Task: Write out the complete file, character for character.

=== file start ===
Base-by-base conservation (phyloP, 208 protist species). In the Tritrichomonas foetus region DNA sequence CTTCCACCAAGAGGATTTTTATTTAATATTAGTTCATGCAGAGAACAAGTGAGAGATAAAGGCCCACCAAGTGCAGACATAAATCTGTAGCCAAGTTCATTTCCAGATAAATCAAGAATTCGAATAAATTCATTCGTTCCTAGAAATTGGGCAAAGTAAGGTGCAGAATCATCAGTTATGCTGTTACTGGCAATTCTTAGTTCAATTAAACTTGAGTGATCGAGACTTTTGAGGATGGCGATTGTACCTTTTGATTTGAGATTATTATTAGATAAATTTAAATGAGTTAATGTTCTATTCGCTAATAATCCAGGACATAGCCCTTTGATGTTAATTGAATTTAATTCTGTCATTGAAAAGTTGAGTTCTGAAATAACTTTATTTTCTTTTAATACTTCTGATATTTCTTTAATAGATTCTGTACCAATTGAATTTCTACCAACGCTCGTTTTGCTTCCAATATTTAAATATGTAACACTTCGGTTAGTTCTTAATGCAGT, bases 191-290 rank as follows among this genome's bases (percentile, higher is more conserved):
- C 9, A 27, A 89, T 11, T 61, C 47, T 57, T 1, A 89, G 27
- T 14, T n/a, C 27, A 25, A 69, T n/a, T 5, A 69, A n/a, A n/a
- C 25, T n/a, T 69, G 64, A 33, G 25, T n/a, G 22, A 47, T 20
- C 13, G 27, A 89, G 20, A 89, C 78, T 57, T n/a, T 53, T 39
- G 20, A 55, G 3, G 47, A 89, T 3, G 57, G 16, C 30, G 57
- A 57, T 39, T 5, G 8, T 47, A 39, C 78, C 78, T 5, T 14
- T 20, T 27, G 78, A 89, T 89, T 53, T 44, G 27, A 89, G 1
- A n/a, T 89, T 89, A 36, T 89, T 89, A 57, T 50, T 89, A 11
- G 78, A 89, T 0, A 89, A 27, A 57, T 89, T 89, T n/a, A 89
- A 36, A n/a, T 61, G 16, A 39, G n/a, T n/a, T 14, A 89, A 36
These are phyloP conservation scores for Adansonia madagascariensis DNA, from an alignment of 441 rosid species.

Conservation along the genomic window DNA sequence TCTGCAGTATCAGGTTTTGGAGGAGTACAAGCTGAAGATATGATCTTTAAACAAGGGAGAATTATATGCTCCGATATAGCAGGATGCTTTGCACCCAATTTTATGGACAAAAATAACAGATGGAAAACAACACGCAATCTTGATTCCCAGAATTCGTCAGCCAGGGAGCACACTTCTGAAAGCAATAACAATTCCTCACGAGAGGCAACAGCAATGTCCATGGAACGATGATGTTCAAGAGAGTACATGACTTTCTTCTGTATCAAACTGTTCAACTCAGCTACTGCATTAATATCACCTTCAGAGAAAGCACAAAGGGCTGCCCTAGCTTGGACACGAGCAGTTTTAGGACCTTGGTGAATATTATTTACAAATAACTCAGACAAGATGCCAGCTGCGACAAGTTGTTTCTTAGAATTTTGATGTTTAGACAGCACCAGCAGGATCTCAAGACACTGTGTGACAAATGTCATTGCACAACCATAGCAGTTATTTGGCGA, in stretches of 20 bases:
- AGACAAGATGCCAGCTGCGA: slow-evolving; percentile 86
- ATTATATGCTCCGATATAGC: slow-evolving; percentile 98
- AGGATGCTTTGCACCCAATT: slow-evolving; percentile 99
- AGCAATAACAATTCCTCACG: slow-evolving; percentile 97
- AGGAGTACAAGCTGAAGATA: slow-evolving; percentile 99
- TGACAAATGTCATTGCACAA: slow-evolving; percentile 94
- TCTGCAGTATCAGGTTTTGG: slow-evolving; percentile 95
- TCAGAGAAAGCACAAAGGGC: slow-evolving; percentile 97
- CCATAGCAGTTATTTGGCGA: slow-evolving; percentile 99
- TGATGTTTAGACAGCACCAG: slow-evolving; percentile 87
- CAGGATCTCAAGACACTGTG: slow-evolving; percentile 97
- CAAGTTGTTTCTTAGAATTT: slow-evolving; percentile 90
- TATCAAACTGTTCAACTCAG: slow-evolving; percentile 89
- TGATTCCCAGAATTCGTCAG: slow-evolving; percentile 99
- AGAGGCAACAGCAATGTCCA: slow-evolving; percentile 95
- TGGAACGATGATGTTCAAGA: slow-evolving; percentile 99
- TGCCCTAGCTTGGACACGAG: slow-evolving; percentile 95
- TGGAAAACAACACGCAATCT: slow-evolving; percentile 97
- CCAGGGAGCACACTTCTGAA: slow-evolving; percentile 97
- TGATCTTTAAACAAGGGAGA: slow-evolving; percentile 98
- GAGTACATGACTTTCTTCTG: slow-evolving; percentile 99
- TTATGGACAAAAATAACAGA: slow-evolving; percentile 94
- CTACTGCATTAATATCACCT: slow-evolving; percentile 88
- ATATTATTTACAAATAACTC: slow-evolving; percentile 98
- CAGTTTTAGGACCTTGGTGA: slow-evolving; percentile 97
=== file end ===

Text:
Base-by-base conservation (phyloP, 208 protist species). In the Tritrichomonas foetus region DNA sequence CTTCCACCAAGAGGATTTTTATTTAATATTAGTTCATGCAGAGAACAAGTGAGAGATAAAGGCCCACCAAGTGCAGACATAAATCTGTAGCCAAGTTCATTTCCAGATAAATCAAGAATTCGAATAAATTCATTCGTTCCTAGAAATTGGGCAAAGTAAGGTGCAGAATCATCAGTTATGCTGTTACTGGCAATTCTTAGTTCAATTAAACTTGAGTGATCGAGACTTTTGAGGATGGCGATTGTACCTTTTGATTTGAGATTATTATTAGATAAATTTAAATGAGTTAATGTTCTATTCGCTAATAATCCAGGACATAGCCCTTTGATGTTAATTGAATTTAATTCTGTCATTGAAAAGTTGAGTTCTGAAATAACTTTATTTTCTTTTAATACTTCTGATATTTCTTTAATAGATTCTGTACCAATTGAATTTCTACCAACGCTCGTTTTGCTTCCAATATTTAAATATGTAACACTTCGGTTAGTTCTTAATGCAGT, bases 191-290 rank as follows among this genome's bases (percentile, higher is more conserved):
- C 9, A 27, A 89, T 11, T 61, C 47, T 57, T 1, A 89, G 27
- T 14, T n/a, C 27, A 25, A 69, T n/a, T 5, A 69, A n/a, A n/a
- C 25, T n/a, T 69, G 64, A 33, G 25, T n/a, G 22, A 47, T 20
- C 13, G 27, A 89, G 20, A 89, C 78, T 57, T n/a, T 53, T 39
- G 20, A 55, G 3, G 47, A 89, T 3, G 57, G 16, C 30, G 57
- A 57, T 39, T 5, G 8, T 47, A 39, C 78, C 78, T 5, T 14
- T 20, T 27, G 78, A 89, T 89, T 53, T 44, G 27, A 89, G 1
- A n/a, T 89, T 89, A 36, T 89, T 89, A 57, T 50, T 89, A 11
- G 78, A 89, T 0, A 89, A 27, A 57, T 89, T 89, T n/a, A 89
- A 36, A n/a, T 61, G 16, A 39, G n/a, T n/a, T 14, A 89, A 36
These are phyloP conservation scores for Adansonia madagascariensis DNA, from an alignment of 441 rosid species.

Conservation along the genomic window DNA sequence TCTGCAGTATCAGGTTTTGGAGGAGTACAAGCTGAAGATATGATCTTTAAACAAGGGAGAATTATATGCTCCGATATAGCAGGATGCTTTGCACCCAATTTTATGGACAAAAATAACAGATGGAAAACAACACGCAATCTTGATTCCCAGAATTCGTCAGCCAGGGAGCACACTTCTGAAAGCAATAACAATTCCTCACGAGAGGCAACAGCAATGTCCATGGAACGATGATGTTCAAGAGAGTACATGACTTTCTTCTGTATCAAACTGTTCAACTCAGCTACTGCATTAATATCACCTTCAGAGAAAGCACAAAGGGCTGCCCTAGCTTGGACACGAGCAGTTTTAGGACCTTGGTGAATATTATTTACAAATAACTCAGACAAGATGCCAGCTGCGACAAGTTGTTTCTTAGAATTTTGATGTTTAGACAGCACCAGCAGGATCTCAAGACACTGTGTGACAAATGTCATTGCACAACCATAGCAGTTATTTGGCGA, in stretches of 20 bases:
- AGACAAGATGCCAGCTGCGA: slow-evolving; percentile 86
- ATTATATGCTCCGATATAGC: slow-evolving; percentile 98
- AGGATGCTTTGCACCCAATT: slow-evolving; percentile 99
- AGCAATAACAATTCCTCACG: slow-evolving; percentile 97
- AGGAGTACAAGCTGAAGATA: slow-evolving; percentile 99
- TGACAAATGTCATTGCACAA: slow-evolving; percentile 94
- TCTGCAGTATCAGGTTTTGG: slow-evolving; percentile 95
- TCAGAGAAAGCACAAAGGGC: slow-evolving; percentile 97
- CCATAGCAGTTATTTGGCGA: slow-evolving; percentile 99
- TGATGTTTAGACAGCACCAG: slow-evolving; percentile 87
- CAGGATCTCAAGACACTGTG: slow-evolving; percentile 97
- CAAGTTGTTTCTTAGAATTT: slow-evolving; percentile 90
- TATCAAACTGTTCAACTCAG: slow-evolving; percentile 89
- TGATTCCCAGAATTCGTCAG: slow-evolving; percentile 99
- AGAGGCAACAGCAATGTCCA: slow-evolving; percentile 95
- TGGAACGATGATGTTCAAGA: slow-evolving; percentile 99
- TGCCCTAGCTTGGACACGAG: slow-evolving; percentile 95
- TGGAAAACAACACGCAATCT: slow-evolving; percentile 97
- CCAGGGAGCACACTTCTGAA: slow-evolving; percentile 97
- TGATCTTTAAACAAGGGAGA: slow-evolving; percentile 98
- GAGTACATGACTTTCTTCTG: slow-evolving; percentile 99
- TTATGGACAAAAATAACAGA: slow-evolving; percentile 94
- CTACTGCATTAATATCACCT: slow-evolving; percentile 88
- ATATTATTTACAAATAACTC: slow-evolving; percentile 98
- CAGTTTTAGGACCTTGGTGA: slow-evolving; percentile 97